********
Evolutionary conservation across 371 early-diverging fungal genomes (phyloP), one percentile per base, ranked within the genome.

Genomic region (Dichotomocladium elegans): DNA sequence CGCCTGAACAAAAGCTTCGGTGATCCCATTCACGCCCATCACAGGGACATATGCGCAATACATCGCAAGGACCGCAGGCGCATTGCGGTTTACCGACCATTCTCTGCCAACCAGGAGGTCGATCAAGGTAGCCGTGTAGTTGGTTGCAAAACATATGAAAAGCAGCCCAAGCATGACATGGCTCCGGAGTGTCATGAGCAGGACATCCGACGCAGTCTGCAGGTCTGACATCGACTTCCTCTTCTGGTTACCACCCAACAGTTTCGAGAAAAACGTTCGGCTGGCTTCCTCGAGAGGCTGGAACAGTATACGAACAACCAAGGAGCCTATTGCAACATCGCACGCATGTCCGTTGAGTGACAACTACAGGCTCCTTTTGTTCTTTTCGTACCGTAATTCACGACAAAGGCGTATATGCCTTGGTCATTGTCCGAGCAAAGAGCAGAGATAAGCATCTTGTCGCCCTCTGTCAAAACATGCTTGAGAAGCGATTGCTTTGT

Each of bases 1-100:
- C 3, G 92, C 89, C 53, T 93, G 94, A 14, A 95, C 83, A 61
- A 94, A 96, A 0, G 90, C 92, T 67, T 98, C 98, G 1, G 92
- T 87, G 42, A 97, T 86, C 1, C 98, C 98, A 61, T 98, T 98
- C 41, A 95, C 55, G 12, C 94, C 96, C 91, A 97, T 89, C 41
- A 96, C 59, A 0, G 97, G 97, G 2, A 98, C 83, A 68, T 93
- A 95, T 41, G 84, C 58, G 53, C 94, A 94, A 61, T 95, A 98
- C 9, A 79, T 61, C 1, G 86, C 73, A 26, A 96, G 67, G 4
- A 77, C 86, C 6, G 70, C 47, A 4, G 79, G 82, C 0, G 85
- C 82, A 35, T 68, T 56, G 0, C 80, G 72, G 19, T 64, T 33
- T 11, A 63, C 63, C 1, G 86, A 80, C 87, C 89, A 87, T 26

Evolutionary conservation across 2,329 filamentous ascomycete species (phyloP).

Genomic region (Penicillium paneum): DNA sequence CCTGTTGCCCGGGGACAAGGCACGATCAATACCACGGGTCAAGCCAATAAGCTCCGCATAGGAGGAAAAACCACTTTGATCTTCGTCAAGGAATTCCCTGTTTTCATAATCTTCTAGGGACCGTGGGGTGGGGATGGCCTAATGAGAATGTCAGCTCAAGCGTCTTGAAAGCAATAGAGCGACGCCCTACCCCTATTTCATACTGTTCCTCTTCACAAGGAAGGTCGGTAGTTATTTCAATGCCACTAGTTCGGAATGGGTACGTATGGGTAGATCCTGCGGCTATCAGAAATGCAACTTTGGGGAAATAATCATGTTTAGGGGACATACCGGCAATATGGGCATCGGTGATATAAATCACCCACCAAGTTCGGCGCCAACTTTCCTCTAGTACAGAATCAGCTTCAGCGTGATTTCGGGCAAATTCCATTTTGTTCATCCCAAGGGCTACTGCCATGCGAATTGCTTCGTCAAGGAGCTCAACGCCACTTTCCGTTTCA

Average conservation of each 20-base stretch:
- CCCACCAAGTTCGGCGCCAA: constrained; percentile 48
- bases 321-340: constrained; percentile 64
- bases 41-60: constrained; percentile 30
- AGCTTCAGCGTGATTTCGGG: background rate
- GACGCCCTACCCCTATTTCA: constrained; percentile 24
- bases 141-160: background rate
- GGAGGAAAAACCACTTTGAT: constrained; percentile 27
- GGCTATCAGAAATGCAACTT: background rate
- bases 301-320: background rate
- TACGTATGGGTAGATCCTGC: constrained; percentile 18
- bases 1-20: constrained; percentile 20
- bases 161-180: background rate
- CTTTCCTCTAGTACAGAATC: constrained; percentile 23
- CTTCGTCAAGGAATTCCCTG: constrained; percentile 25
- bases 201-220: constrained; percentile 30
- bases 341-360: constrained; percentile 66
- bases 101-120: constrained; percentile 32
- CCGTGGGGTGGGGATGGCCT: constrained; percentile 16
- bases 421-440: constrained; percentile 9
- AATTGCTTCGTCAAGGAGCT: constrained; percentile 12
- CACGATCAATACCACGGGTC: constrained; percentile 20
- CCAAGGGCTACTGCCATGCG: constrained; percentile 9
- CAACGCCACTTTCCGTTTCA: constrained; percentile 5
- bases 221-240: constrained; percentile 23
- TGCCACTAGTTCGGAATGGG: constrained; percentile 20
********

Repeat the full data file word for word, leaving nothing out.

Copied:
Evolutionary conservation across 371 early-diverging fungal genomes (phyloP), one percentile per base, ranked within the genome.

Genomic region (Dichotomocladium elegans): DNA sequence CGCCTGAACAAAAGCTTCGGTGATCCCATTCACGCCCATCACAGGGACATATGCGCAATACATCGCAAGGACCGCAGGCGCATTGCGGTTTACCGACCATTCTCTGCCAACCAGGAGGTCGATCAAGGTAGCCGTGTAGTTGGTTGCAAAACATATGAAAAGCAGCCCAAGCATGACATGGCTCCGGAGTGTCATGAGCAGGACATCCGACGCAGTCTGCAGGTCTGACATCGACTTCCTCTTCTGGTTACCACCCAACAGTTTCGAGAAAAACGTTCGGCTGGCTTCCTCGAGAGGCTGGAACAGTATACGAACAACCAAGGAGCCTATTGCAACATCGCACGCATGTCCGTTGAGTGACAACTACAGGCTCCTTTTGTTCTTTTCGTACCGTAATTCACGACAAAGGCGTATATGCCTTGGTCATTGTCCGAGCAAAGAGCAGAGATAAGCATCTTGTCGCCCTCTGTCAAAACATGCTTGAGAAGCGATTGCTTTGT

Each of bases 1-100:
- C 3, G 92, C 89, C 53, T 93, G 94, A 14, A 95, C 83, A 61
- A 94, A 96, A 0, G 90, C 92, T 67, T 98, C 98, G 1, G 92
- T 87, G 42, A 97, T 86, C 1, C 98, C 98, A 61, T 98, T 98
- C 41, A 95, C 55, G 12, C 94, C 96, C 91, A 97, T 89, C 41
- A 96, C 59, A 0, G 97, G 97, G 2, A 98, C 83, A 68, T 93
- A 95, T 41, G 84, C 58, G 53, C 94, A 94, A 61, T 95, A 98
- C 9, A 79, T 61, C 1, G 86, C 73, A 26, A 96, G 67, G 4
- A 77, C 86, C 6, G 70, C 47, A 4, G 79, G 82, C 0, G 85
- C 82, A 35, T 68, T 56, G 0, C 80, G 72, G 19, T 64, T 33
- T 11, A 63, C 63, C 1, G 86, A 80, C 87, C 89, A 87, T 26

Evolutionary conservation across 2,329 filamentous ascomycete species (phyloP).

Genomic region (Penicillium paneum): DNA sequence CCTGTTGCCCGGGGACAAGGCACGATCAATACCACGGGTCAAGCCAATAAGCTCCGCATAGGAGGAAAAACCACTTTGATCTTCGTCAAGGAATTCCCTGTTTTCATAATCTTCTAGGGACCGTGGGGTGGGGATGGCCTAATGAGAATGTCAGCTCAAGCGTCTTGAAAGCAATAGAGCGACGCCCTACCCCTATTTCATACTGTTCCTCTTCACAAGGAAGGTCGGTAGTTATTTCAATGCCACTAGTTCGGAATGGGTACGTATGGGTAGATCCTGCGGCTATCAGAAATGCAACTTTGGGGAAATAATCATGTTTAGGGGACATACCGGCAATATGGGCATCGGTGATATAAATCACCCACCAAGTTCGGCGCCAACTTTCCTCTAGTACAGAATCAGCTTCAGCGTGATTTCGGGCAAATTCCATTTTGTTCATCCCAAGGGCTACTGCCATGCGAATTGCTTCGTCAAGGAGCTCAACGCCACTTTCCGTTTCA

Average conservation of each 20-base stretch:
- CCCACCAAGTTCGGCGCCAA: constrained; percentile 48
- bases 321-340: constrained; percentile 64
- bases 41-60: constrained; percentile 30
- AGCTTCAGCGTGATTTCGGG: background rate
- GACGCCCTACCCCTATTTCA: constrained; percentile 24
- bases 141-160: background rate
- GGAGGAAAAACCACTTTGAT: constrained; percentile 27
- GGCTATCAGAAATGCAACTT: background rate
- bases 301-320: background rate
- TACGTATGGGTAGATCCTGC: constrained; percentile 18
- bases 1-20: constrained; percentile 20
- bases 161-180: background rate
- CTTTCCTCTAGTACAGAATC: constrained; percentile 23
- CTTCGTCAAGGAATTCCCTG: constrained; percentile 25
- bases 201-220: constrained; percentile 30
- bases 341-360: constrained; percentile 66
- bases 101-120: constrained; percentile 32
- CCGTGGGGTGGGGATGGCCT: constrained; percentile 16
- bases 421-440: constrained; percentile 9
- AATTGCTTCGTCAAGGAGCT: constrained; percentile 12
- CACGATCAATACCACGGGTC: constrained; percentile 20
- CCAAGGGCTACTGCCATGCG: constrained; percentile 9
- CAACGCCACTTTCCGTTTCA: constrained; percentile 5
- bases 221-240: constrained; percentile 23
- TGCCACTAGTTCGGAATGGG: constrained; percentile 20